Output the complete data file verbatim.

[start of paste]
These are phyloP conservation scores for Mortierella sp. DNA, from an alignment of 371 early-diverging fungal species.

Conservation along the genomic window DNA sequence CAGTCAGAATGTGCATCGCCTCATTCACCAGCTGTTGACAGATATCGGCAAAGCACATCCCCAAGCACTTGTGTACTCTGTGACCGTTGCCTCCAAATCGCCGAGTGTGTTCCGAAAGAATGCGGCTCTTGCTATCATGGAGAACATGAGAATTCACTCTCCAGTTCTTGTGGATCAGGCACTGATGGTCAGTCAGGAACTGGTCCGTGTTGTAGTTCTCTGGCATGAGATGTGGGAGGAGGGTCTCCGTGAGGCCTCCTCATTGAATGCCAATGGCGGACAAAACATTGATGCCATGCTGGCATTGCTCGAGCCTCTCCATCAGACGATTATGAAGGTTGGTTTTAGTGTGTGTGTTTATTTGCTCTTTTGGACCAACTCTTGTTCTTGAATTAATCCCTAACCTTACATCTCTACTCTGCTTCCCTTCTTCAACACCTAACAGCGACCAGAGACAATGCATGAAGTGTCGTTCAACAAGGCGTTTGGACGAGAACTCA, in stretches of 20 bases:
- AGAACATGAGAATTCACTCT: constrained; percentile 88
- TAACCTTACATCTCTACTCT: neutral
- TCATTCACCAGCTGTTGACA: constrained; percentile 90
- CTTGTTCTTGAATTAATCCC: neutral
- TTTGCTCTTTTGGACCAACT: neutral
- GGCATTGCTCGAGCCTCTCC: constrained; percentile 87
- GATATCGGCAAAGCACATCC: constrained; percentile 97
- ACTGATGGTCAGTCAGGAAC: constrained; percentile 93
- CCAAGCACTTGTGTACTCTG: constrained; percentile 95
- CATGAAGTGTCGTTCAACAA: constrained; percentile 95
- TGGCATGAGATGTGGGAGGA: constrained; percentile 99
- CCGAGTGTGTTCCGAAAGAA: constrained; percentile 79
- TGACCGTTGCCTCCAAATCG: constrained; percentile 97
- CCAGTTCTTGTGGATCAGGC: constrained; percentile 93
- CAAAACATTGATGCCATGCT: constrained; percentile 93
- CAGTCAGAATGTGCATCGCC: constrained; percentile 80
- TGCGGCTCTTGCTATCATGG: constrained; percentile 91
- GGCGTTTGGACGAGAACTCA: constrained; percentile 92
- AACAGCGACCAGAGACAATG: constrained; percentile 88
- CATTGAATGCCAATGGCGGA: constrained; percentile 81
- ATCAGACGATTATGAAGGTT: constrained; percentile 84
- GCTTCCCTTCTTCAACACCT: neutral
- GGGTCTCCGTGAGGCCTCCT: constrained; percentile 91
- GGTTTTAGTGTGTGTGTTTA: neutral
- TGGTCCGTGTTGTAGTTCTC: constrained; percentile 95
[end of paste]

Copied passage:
These are phyloP conservation scores for Mortierella sp. DNA, from an alignment of 371 early-diverging fungal species.

Conservation along the genomic window DNA sequence CAGTCAGAATGTGCATCGCCTCATTCACCAGCTGTTGACAGATATCGGCAAAGCACATCCCCAAGCACTTGTGTACTCTGTGACCGTTGCCTCCAAATCGCCGAGTGTGTTCCGAAAGAATGCGGCTCTTGCTATCATGGAGAACATGAGAATTCACTCTCCAGTTCTTGTGGATCAGGCACTGATGGTCAGTCAGGAACTGGTCCGTGTTGTAGTTCTCTGGCATGAGATGTGGGAGGAGGGTCTCCGTGAGGCCTCCTCATTGAATGCCAATGGCGGACAAAACATTGATGCCATGCTGGCATTGCTCGAGCCTCTCCATCAGACGATTATGAAGGTTGGTTTTAGTGTGTGTGTTTATTTGCTCTTTTGGACCAACTCTTGTTCTTGAATTAATCCCTAACCTTACATCTCTACTCTGCTTCCCTTCTTCAACACCTAACAGCGACCAGAGACAATGCATGAAGTGTCGTTCAACAAGGCGTTTGGACGAGAACTCA, in stretches of 20 bases:
- AGAACATGAGAATTCACTCT: constrained; percentile 88
- TAACCTTACATCTCTACTCT: neutral
- TCATTCACCAGCTGTTGACA: constrained; percentile 90
- CTTGTTCTTGAATTAATCCC: neutral
- TTTGCTCTTTTGGACCAACT: neutral
- GGCATTGCTCGAGCCTCTCC: constrained; percentile 87
- GATATCGGCAAAGCACATCC: constrained; percentile 97
- ACTGATGGTCAGTCAGGAAC: constrained; percentile 93
- CCAAGCACTTGTGTACTCTG: constrained; percentile 95
- CATGAAGTGTCGTTCAACAA: constrained; percentile 95
- TGGCATGAGATGTGGGAGGA: constrained; percentile 99
- CCGAGTGTGTTCCGAAAGAA: constrained; percentile 79
- TGACCGTTGCCTCCAAATCG: constrained; percentile 97
- CCAGTTCTTGTGGATCAGGC: constrained; percentile 93
- CAAAACATTGATGCCATGCT: constrained; percentile 93
- CAGTCAGAATGTGCATCGCC: constrained; percentile 80
- TGCGGCTCTTGCTATCATGG: constrained; percentile 91
- GGCGTTTGGACGAGAACTCA: constrained; percentile 92
- AACAGCGACCAGAGACAATG: constrained; percentile 88
- CATTGAATGCCAATGGCGGA: constrained; percentile 81
- ATCAGACGATTATGAAGGTT: constrained; percentile 84
- GCTTCCCTTCTTCAACACCT: neutral
- GGGTCTCCGTGAGGCCTCCT: constrained; percentile 91
- GGTTTTAGTGTGTGTGTTTA: neutral
- TGGTCCGTGTTGTAGTTCTC: constrained; percentile 95